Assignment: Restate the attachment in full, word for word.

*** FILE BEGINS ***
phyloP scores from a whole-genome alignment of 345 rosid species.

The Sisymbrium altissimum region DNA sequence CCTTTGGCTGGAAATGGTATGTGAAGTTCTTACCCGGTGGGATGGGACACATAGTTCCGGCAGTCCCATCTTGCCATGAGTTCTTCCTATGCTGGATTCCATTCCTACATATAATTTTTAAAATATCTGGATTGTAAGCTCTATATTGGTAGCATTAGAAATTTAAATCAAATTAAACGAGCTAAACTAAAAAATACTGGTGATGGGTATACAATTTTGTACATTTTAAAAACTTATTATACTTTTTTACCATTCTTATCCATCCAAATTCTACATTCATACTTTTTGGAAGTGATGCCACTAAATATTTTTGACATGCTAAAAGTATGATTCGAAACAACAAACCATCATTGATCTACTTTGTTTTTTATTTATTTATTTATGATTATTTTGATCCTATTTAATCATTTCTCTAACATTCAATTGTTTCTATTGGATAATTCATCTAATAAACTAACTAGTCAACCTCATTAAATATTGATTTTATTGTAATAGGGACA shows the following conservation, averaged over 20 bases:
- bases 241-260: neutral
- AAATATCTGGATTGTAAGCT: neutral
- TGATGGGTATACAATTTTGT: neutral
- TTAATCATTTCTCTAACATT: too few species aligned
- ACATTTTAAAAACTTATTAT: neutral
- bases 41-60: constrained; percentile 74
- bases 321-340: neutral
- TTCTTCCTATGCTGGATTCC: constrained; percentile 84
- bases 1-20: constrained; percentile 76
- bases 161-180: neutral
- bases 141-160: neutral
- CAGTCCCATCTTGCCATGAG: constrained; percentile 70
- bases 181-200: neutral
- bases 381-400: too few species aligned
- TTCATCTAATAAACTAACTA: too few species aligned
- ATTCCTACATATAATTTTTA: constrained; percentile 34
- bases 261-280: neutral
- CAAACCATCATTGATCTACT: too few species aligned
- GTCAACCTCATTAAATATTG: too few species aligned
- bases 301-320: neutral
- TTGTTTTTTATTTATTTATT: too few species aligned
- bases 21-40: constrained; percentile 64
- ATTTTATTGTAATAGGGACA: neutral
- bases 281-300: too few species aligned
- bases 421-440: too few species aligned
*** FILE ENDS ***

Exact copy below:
phyloP scores from a whole-genome alignment of 345 rosid species.

The Sisymbrium altissimum region DNA sequence CCTTTGGCTGGAAATGGTATGTGAAGTTCTTACCCGGTGGGATGGGACACATAGTTCCGGCAGTCCCATCTTGCCATGAGTTCTTCCTATGCTGGATTCCATTCCTACATATAATTTTTAAAATATCTGGATTGTAAGCTCTATATTGGTAGCATTAGAAATTTAAATCAAATTAAACGAGCTAAACTAAAAAATACTGGTGATGGGTATACAATTTTGTACATTTTAAAAACTTATTATACTTTTTTACCATTCTTATCCATCCAAATTCTACATTCATACTTTTTGGAAGTGATGCCACTAAATATTTTTGACATGCTAAAAGTATGATTCGAAACAACAAACCATCATTGATCTACTTTGTTTTTTATTTATTTATTTATGATTATTTTGATCCTATTTAATCATTTCTCTAACATTCAATTGTTTCTATTGGATAATTCATCTAATAAACTAACTAGTCAACCTCATTAAATATTGATTTTATTGTAATAGGGACA shows the following conservation, averaged over 20 bases:
- bases 241-260: neutral
- AAATATCTGGATTGTAAGCT: neutral
- TGATGGGTATACAATTTTGT: neutral
- TTAATCATTTCTCTAACATT: too few species aligned
- ACATTTTAAAAACTTATTAT: neutral
- bases 41-60: constrained; percentile 74
- bases 321-340: neutral
- TTCTTCCTATGCTGGATTCC: constrained; percentile 84
- bases 1-20: constrained; percentile 76
- bases 161-180: neutral
- bases 141-160: neutral
- CAGTCCCATCTTGCCATGAG: constrained; percentile 70
- bases 181-200: neutral
- bases 381-400: too few species aligned
- TTCATCTAATAAACTAACTA: too few species aligned
- ATTCCTACATATAATTTTTA: constrained; percentile 34
- bases 261-280: neutral
- CAAACCATCATTGATCTACT: too few species aligned
- GTCAACCTCATTAAATATTG: too few species aligned
- bases 301-320: neutral
- TTGTTTTTTATTTATTTATT: too few species aligned
- bases 21-40: constrained; percentile 64
- ATTTTATTGTAATAGGGACA: neutral
- bases 281-300: too few species aligned
- bases 421-440: too few species aligned